Landgren, Britt-Marie
    Kvinnohälsan, Karolinska University Hospital.
    Fjällström, Peter
    Umeå University, Faculty of Medicine, Department of Clinical Microbiology, Infectious Diseases.
    Gustafsson, Jan-Åke
    Department of Biosciences and Nutrition, Karolinska Institutet.
    Johansson, Anders F.
    Umeå University, Faculty of Medicine, Department of Clinical Microbiology, Infectious Diseases.
    Nalvarte, Ivan
    Department of Biosciences and Nutrition, Karolinska Institutet.
    Expression of sex hormone receptor and immune response genes in peripheral blood mononuclear cells during the menstrual cycleManuscript (preprint) (Other academic)
  • 14.
    Brundin, Peik M.
    et al.
    Umeå University, Faculty of Medicine, Department of Clinical Microbiology. Umeå University, Faculty of Medicine, Molecular Infection Medicine Sweden (MIMS). Department of Biosciences and Nutrition, Karolinska Institutet, Huddinge, Sweden; Unit of Infectious Diseases, Department of Medicine, St Göran’s Hospital, Stockholm, Sweden.
    Landgren, Britt-Marie
    Karolinska University Hospital, Huddinge, Sweden.
    Fjällström, Peter
    Umeå University, Faculty of Medicine, Department of Clinical Microbiology. Umeå University, Faculty of Medicine, Molecular Infection Medicine Sweden (MIMS).
    Shamekh, Mohamed M.
    Department of Biosciences and Nutrition, Karolinska Institutet, Huddinge, Sweden; Department of Biochemistry, Faculty of Veterinary Medicine, Assiut University, Assiut, Egypt.
    Gustafsson, Jan-Åke
    Department of Biosciences and Nutrition, Karolinska Institutet, Huddinge, Sweden; Center for Nuclear Receptors and Cell Signaling, University of Houston, TX, Houston, United States.
    Johansson, Anders
    Umeå University, Faculty of Medicine, Department of Clinical Microbiology. Umeå University, Faculty of Medicine, Molecular Infection Medicine Sweden (MIMS).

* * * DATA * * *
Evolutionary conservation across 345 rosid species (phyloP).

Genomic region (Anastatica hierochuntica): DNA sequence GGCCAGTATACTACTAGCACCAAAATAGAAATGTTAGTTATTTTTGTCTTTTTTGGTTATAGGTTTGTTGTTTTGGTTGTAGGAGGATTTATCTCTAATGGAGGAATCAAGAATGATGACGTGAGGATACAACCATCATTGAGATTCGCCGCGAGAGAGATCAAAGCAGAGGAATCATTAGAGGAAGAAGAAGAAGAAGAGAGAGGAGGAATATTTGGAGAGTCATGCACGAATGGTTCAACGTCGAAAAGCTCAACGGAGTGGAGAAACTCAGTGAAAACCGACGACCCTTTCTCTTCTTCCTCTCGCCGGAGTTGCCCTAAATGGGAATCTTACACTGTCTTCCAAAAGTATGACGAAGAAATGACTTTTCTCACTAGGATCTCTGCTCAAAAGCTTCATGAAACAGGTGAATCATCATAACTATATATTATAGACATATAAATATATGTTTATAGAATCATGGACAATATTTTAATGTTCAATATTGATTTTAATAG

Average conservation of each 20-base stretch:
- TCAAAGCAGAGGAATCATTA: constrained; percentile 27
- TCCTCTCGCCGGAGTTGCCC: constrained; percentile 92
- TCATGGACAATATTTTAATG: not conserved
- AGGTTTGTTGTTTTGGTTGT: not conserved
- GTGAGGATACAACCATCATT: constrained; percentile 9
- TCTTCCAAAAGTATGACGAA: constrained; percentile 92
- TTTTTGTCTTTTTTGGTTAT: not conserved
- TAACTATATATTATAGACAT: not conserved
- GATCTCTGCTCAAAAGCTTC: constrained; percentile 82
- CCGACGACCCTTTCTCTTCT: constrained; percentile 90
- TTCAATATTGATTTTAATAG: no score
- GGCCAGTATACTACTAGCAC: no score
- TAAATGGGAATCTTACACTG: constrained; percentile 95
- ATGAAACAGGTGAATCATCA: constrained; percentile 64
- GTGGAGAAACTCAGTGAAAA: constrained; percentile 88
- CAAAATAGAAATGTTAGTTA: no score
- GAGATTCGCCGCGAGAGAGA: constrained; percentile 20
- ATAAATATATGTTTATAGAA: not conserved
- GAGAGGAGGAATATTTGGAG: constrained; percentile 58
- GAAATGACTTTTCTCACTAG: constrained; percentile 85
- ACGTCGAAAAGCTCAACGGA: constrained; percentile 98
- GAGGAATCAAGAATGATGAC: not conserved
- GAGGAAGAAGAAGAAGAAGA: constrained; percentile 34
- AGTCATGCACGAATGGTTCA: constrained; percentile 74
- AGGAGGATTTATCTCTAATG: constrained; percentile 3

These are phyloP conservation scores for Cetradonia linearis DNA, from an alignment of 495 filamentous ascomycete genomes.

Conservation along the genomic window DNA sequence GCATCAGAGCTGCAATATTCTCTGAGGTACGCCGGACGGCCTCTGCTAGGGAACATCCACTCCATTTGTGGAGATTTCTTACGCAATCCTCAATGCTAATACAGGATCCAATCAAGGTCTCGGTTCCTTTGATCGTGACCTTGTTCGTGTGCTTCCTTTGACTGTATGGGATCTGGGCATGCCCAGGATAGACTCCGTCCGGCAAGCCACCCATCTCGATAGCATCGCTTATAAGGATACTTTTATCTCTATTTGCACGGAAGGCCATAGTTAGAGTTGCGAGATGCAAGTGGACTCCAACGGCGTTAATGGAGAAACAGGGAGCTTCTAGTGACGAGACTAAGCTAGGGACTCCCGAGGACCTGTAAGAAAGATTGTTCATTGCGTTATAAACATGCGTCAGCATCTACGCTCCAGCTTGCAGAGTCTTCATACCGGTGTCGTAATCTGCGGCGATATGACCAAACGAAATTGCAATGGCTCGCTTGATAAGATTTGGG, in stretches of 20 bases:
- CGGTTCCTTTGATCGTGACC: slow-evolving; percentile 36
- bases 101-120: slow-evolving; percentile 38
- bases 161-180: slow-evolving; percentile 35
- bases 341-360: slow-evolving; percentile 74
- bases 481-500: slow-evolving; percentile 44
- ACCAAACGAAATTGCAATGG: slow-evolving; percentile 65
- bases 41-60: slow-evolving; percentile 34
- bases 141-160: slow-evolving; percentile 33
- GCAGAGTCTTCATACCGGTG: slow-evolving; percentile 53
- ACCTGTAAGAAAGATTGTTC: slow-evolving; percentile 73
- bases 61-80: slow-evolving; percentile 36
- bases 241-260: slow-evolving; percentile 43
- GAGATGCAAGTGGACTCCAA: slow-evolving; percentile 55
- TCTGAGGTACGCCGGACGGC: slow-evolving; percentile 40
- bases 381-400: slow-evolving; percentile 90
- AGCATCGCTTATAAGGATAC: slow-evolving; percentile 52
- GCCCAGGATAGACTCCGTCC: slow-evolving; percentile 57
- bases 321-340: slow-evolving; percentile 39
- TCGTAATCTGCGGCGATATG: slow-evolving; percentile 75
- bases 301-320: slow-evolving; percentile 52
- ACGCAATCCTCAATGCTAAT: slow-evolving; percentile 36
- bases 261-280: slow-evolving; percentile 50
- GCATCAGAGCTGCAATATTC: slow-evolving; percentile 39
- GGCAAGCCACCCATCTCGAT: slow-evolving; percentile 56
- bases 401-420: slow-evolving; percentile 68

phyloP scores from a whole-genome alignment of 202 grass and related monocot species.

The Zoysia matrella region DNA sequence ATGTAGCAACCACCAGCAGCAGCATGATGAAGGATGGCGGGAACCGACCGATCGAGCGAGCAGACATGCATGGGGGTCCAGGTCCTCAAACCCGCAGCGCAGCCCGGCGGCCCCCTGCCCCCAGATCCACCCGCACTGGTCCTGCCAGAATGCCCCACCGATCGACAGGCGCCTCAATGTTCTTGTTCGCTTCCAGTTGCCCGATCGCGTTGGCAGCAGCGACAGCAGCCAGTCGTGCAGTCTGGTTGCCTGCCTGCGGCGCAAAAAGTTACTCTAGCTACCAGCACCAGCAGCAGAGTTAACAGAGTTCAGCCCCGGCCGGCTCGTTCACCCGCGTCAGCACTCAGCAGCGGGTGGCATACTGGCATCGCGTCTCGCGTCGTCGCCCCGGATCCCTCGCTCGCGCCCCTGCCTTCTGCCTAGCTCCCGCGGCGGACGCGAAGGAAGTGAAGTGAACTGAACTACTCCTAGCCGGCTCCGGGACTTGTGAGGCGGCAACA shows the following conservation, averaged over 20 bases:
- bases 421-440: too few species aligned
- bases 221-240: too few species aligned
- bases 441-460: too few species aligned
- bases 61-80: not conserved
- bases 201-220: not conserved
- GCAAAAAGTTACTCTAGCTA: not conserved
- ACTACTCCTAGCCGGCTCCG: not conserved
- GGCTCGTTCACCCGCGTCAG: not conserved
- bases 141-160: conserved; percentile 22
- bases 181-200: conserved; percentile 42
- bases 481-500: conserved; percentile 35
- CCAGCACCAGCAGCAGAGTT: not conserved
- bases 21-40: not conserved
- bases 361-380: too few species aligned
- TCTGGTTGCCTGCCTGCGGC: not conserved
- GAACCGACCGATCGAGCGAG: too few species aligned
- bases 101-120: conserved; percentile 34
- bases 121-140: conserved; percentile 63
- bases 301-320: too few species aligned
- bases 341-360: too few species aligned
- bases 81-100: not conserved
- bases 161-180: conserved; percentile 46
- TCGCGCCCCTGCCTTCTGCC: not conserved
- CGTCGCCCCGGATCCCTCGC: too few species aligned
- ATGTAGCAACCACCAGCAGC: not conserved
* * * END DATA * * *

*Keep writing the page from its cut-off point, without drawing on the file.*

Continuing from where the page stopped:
Nalvarte, Ivan
    Department of Biosciences and Nutrition, Karolinska Institutet, Huddinge, Sweden.
    Expression of Sex Hormone Receptor and Immune Response Genes in Peripheral Blood Mononuclear Cells During the Menstrual Cycle2021In: Frontiers in Endocrinology, E-ISSN 1664-2392, Vol. 12, article id 721813Article in journal (Refereed)
    Abstract [en]

    Sex hormones are known to interact with the immune system on multiple levels but information on the types of sex hormone receptors (SHR) and their expression levels in immune cells is scarce. Estrogen, testosterone and progesterone are all considered to interact with the immune system through their respective cell receptors (ERα and ERβ including the splice variant ERβ2, AR and PGR). In this study expression levels of SHR genes in peripheral blood mononuclear cells (PBMCs) and cell subsets (CD4+ and CD8+ T-cells, CD56+ NK-cells, CD14+ monocytes and CD19+ B-cells) were analyzed using standard manual qPCR or a qPCR array (TLDA). Nine healthy individuals including men (n = 2), premenopausal (Pre-MP, n = 5) and postmenopausal (post-MP, n = 2) women were sampled for PBMCs which were separated to cell subsets using FACS. Ten Pre-MP women were longitudinally sampled for total PBMCs at different phases of the menstrual cycle. We found that ERα was most abundant and, unexpectedly, that ERβ2 was the dominant ERβ variant in several FACS sorted cell subsets. In total PBMCs, SHR (ERα, ERβ1, ERβ2, and AR) expression did not fluctuate according to the phase of the menstrual cycle and PGR was not expressed. However, several immune response genes (GATA3, IFNG, IL1B, LTA, NFKB1, PDCD1, STAT3, STAT5A, TBX21, TGFB1, TNFA) were more expressed during the ovulatory and mid-luteal phases. Sex hormone levels did not correlate significantly with gene expression of SHR or immune response genes, but sex hormone-binding globulin (SHBG), a steroid hormone transporting protein, was positively correlated to expression of ERβ1 gene. This study provides new insights in the distribution of ERs in immune cells. Furthermore, expression patterns of several immune response genes differ significantly between phases of the menstrual cycle, supporting a role for sex hormones in the immune response.

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  • 15.
    Brundin, Peik M.A.
    et al.